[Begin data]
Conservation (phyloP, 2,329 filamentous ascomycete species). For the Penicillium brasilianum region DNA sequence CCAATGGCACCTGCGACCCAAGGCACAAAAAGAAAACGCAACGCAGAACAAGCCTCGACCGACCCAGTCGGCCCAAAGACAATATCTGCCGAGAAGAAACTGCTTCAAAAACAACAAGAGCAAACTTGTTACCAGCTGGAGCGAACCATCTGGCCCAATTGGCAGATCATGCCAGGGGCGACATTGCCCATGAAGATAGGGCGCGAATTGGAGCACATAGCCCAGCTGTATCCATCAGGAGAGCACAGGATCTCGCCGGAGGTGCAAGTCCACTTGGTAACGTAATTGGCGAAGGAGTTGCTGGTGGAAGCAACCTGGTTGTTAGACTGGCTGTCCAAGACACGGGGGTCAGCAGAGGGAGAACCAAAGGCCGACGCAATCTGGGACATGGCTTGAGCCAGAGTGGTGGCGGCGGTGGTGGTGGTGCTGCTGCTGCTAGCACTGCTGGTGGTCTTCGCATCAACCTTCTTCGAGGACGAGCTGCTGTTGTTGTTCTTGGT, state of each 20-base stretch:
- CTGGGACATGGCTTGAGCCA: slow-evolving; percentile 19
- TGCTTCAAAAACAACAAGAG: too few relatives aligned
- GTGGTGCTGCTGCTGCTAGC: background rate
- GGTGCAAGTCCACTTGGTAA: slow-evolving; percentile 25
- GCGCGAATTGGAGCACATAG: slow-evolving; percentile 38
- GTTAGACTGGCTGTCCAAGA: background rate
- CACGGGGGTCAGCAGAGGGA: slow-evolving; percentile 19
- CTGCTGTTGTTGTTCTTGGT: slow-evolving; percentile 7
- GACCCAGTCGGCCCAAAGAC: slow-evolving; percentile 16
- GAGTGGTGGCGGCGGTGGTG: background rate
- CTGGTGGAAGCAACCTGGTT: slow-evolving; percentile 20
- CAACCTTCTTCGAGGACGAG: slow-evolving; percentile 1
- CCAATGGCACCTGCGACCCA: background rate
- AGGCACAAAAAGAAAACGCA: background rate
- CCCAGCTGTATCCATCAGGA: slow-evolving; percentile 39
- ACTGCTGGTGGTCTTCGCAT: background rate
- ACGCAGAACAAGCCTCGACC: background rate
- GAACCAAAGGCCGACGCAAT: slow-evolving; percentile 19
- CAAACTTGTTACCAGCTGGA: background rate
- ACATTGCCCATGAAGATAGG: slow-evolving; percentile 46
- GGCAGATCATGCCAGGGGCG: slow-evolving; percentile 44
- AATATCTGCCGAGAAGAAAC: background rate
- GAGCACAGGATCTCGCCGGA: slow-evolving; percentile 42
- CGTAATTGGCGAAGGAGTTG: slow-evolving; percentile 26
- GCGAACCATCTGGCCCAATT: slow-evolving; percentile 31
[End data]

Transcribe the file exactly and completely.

Conservation (phyloP, 2,329 filamentous ascomycete species). For the Penicillium brasilianum region DNA sequence CCAATGGCACCTGCGACCCAAGGCACAAAAAGAAAACGCAACGCAGAACAAGCCTCGACCGACCCAGTCGGCCCAAAGACAATATCTGCCGAGAAGAAACTGCTTCAAAAACAACAAGAGCAAACTTGTTACCAGCTGGAGCGAACCATCTGGCCCAATTGGCAGATCATGCCAGGGGCGACATTGCCCATGAAGATAGGGCGCGAATTGGAGCACATAGCCCAGCTGTATCCATCAGGAGAGCACAGGATCTCGCCGGAGGTGCAAGTCCACTTGGTAACGTAATTGGCGAAGGAGTTGCTGGTGGAAGCAACCTGGTTGTTAGACTGGCTGTCCAAGACACGGGGGTCAGCAGAGGGAGAACCAAAGGCCGACGCAATCTGGGACATGGCTTGAGCCAGAGTGGTGGCGGCGGTGGTGGTGGTGCTGCTGCTGCTAGCACTGCTGGTGGTCTTCGCATCAACCTTCTTCGAGGACGAGCTGCTGTTGTTGTTCTTGGT, state of each 20-base stretch:
- CTGGGACATGGCTTGAGCCA: slow-evolving; percentile 19
- TGCTTCAAAAACAACAAGAG: too few relatives aligned
- GTGGTGCTGCTGCTGCTAGC: background rate
- GGTGCAAGTCCACTTGGTAA: slow-evolving; percentile 25
- GCGCGAATTGGAGCACATAG: slow-evolving; percentile 38
- GTTAGACTGGCTGTCCAAGA: background rate
- CACGGGGGTCAGCAGAGGGA: slow-evolving; percentile 19
- CTGCTGTTGTTGTTCTTGGT: slow-evolving; percentile 7
- GACCCAGTCGGCCCAAAGAC: slow-evolving; percentile 16
- GAGTGGTGGCGGCGGTGGTG: background rate
- CTGGTGGAAGCAACCTGGTT: slow-evolving; percentile 20
- CAACCTTCTTCGAGGACGAG: slow-evolving; percentile 1
- CCAATGGCACCTGCGACCCA: background rate
- AGGCACAAAAAGAAAACGCA: background rate
- CCCAGCTGTATCCATCAGGA: slow-evolving; percentile 39
- ACTGCTGGTGGTCTTCGCAT: background rate
- ACGCAGAACAAGCCTCGACC: background rate
- GAACCAAAGGCCGACGCAAT: slow-evolving; percentile 19
- CAAACTTGTTACCAGCTGGA: background rate
- ACATTGCCCATGAAGATAGG: slow-evolving; percentile 46
- GGCAGATCATGCCAGGGGCG: slow-evolving; percentile 44
- AATATCTGCCGAGAAGAAAC: background rate
- GAGCACAGGATCTCGCCGGA: slow-evolving; percentile 42
- CGTAATTGGCGAAGGAGTTG: slow-evolving; percentile 26
- GCGAACCATCTGGCCCAATT: slow-evolving; percentile 31